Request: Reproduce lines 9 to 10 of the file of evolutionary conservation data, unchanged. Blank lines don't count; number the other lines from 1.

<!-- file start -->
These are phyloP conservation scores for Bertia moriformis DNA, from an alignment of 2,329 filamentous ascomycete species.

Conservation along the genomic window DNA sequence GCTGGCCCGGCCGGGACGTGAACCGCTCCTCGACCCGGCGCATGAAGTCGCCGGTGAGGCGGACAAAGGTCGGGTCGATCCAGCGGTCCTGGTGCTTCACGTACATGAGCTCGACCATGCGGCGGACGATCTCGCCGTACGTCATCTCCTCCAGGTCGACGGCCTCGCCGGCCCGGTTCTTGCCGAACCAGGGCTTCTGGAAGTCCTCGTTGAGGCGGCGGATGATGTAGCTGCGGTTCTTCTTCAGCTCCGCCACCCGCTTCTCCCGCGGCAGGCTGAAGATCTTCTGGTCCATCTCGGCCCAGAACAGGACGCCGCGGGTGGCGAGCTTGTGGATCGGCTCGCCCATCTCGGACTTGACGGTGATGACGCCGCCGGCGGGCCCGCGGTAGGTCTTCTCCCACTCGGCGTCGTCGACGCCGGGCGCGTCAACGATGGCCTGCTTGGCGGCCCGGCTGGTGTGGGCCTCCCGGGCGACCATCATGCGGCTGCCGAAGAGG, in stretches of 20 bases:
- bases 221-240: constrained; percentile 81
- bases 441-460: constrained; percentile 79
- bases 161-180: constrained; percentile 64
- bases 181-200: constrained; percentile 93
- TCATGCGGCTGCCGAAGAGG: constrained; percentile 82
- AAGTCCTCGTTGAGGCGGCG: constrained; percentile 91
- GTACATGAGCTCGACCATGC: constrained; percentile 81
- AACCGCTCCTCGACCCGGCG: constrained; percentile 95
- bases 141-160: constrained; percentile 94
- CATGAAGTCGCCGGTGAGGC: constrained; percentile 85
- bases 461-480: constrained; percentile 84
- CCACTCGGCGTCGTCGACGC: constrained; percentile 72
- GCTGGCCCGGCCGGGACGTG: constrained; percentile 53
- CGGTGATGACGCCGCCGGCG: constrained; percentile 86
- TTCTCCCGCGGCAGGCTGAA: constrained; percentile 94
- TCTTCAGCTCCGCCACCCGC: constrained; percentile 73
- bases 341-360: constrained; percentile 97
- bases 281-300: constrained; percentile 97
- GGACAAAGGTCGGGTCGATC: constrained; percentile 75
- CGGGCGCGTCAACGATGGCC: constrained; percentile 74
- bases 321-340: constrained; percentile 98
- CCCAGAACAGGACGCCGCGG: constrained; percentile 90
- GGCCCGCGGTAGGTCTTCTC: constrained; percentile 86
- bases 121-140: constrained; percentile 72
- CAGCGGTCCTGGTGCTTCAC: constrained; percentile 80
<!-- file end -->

- GTACATGAGCTCGACCATGC: constrained; percentile 81
- AACCGCTCCTCGACCCGGCG: constrained; percentile 95